When I finished reading The Dawn of Everything: A New History of Humanity by David Graeber and David Wengrow, I immediately started reading it a second time. I can count on one hand the number of times I've immediately reread a book, and two of them were on similar topics, so before I tell you what I thought of the new book, I'll tell you about the other two so we can see how they relate.
mining progressively closer to the surface:
More stuff worth saving from a sinking ship:
Continuing to mine the past for what's worth keeping:
continuing to mine the past for stuff worth keeping...
When I was in school, I frequently asked my parents for recommendations of what to read for book reports. They had an extensive collection of classic speculative fiction, so I read famous titles including The Chronicles of Narnia by C.S. Lewis; The Invisible Man, The Time Machine, and War of the Worlds by H.G. Wells; Nineteen Eighty-Four by George Orwell; The Dispossessed by Ursula K. Le Guin, and Stranger in a Strange Land by Robert A. Heinlein.
The weekend of November 5, 2021, Jessie and I made our first overnight trip in our 2018 Nissan Leaf SV. The car has a theoretical range of about 120 miles, but the highway route from Omaha to Topeka is 162 miles. There's a rapid charger in Auburn, Nebraska, and we figured if we were lucky we could make just one stop, but if we ran short of range, there were a couple other, slower chargers we could visit. Here's what we learned:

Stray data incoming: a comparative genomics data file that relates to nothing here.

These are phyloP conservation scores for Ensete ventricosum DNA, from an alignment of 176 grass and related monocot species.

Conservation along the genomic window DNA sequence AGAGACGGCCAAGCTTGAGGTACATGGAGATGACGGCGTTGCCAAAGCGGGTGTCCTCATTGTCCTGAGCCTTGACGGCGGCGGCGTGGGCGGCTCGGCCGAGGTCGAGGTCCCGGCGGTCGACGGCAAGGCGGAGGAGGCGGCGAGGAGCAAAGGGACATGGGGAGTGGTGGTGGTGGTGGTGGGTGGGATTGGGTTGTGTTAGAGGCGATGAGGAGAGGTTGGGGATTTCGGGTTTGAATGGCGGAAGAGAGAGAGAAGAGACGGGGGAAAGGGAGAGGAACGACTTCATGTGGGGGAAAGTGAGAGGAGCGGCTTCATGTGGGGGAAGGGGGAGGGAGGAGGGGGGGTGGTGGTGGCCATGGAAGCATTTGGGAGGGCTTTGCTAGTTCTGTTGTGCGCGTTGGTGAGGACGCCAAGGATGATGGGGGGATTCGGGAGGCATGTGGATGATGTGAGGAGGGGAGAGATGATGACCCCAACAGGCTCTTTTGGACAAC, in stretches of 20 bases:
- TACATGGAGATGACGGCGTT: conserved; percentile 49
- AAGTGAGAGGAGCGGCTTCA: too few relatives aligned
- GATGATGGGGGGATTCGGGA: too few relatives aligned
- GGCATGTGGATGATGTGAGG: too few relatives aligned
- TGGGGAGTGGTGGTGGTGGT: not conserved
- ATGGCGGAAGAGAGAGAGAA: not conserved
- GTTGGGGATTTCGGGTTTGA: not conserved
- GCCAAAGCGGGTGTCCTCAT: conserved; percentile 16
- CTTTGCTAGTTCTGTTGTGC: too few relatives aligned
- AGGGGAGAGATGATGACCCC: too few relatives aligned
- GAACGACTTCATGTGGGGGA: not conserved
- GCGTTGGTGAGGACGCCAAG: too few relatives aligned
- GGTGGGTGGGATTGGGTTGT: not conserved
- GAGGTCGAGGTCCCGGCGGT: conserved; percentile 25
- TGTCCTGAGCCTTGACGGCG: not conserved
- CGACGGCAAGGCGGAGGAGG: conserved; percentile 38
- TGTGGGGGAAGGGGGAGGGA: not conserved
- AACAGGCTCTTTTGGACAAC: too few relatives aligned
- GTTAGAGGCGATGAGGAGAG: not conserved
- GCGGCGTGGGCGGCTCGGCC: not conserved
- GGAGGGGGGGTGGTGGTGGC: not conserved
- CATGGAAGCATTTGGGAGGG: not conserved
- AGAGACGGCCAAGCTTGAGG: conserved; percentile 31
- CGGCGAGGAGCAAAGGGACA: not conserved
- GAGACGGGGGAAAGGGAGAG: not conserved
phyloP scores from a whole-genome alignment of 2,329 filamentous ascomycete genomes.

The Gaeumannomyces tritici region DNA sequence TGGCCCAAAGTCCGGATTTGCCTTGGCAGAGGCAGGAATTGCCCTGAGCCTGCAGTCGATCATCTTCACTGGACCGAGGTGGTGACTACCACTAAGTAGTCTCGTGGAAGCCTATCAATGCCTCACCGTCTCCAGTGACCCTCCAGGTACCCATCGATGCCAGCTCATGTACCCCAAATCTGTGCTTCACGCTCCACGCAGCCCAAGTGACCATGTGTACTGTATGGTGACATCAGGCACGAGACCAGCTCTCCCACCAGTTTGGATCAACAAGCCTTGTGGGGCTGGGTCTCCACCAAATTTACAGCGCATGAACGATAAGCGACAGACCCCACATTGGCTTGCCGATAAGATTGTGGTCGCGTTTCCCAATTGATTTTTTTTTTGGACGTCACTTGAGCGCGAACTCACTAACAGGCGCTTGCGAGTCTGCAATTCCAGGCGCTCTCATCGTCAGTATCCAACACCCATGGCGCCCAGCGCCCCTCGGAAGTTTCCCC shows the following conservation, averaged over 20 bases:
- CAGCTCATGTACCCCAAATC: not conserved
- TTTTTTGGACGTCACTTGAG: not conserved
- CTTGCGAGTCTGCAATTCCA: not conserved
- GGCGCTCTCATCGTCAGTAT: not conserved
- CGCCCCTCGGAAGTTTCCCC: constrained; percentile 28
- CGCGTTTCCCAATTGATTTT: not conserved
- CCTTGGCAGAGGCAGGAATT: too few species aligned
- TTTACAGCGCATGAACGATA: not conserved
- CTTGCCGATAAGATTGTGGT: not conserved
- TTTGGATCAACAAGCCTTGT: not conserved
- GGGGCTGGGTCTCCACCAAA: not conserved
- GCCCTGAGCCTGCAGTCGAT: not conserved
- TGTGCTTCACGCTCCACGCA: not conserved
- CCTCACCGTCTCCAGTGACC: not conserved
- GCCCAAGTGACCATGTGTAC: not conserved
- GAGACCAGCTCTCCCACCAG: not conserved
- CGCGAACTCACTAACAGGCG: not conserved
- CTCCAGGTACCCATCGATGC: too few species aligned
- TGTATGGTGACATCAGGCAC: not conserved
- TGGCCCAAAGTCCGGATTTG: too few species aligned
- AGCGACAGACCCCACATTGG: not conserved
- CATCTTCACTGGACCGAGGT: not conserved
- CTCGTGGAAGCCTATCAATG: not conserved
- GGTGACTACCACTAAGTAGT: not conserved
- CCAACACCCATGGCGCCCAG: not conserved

Continuing mining the past for stuff worth keeping...
I joined Facebook in 2008, but it wasn't until 2009 that I recognized its potential as an audience for my sense of humor. I've been looking through my old posts just in case I leave the platform in the future. One of the main lessons I've learned is that I used to get sick a lot more often when I wasn't sheltering from a pandemic! Most of the articles I linked to are now 404, sadly.
Here are some of my posts from 2009 that I still think are funny or insightful: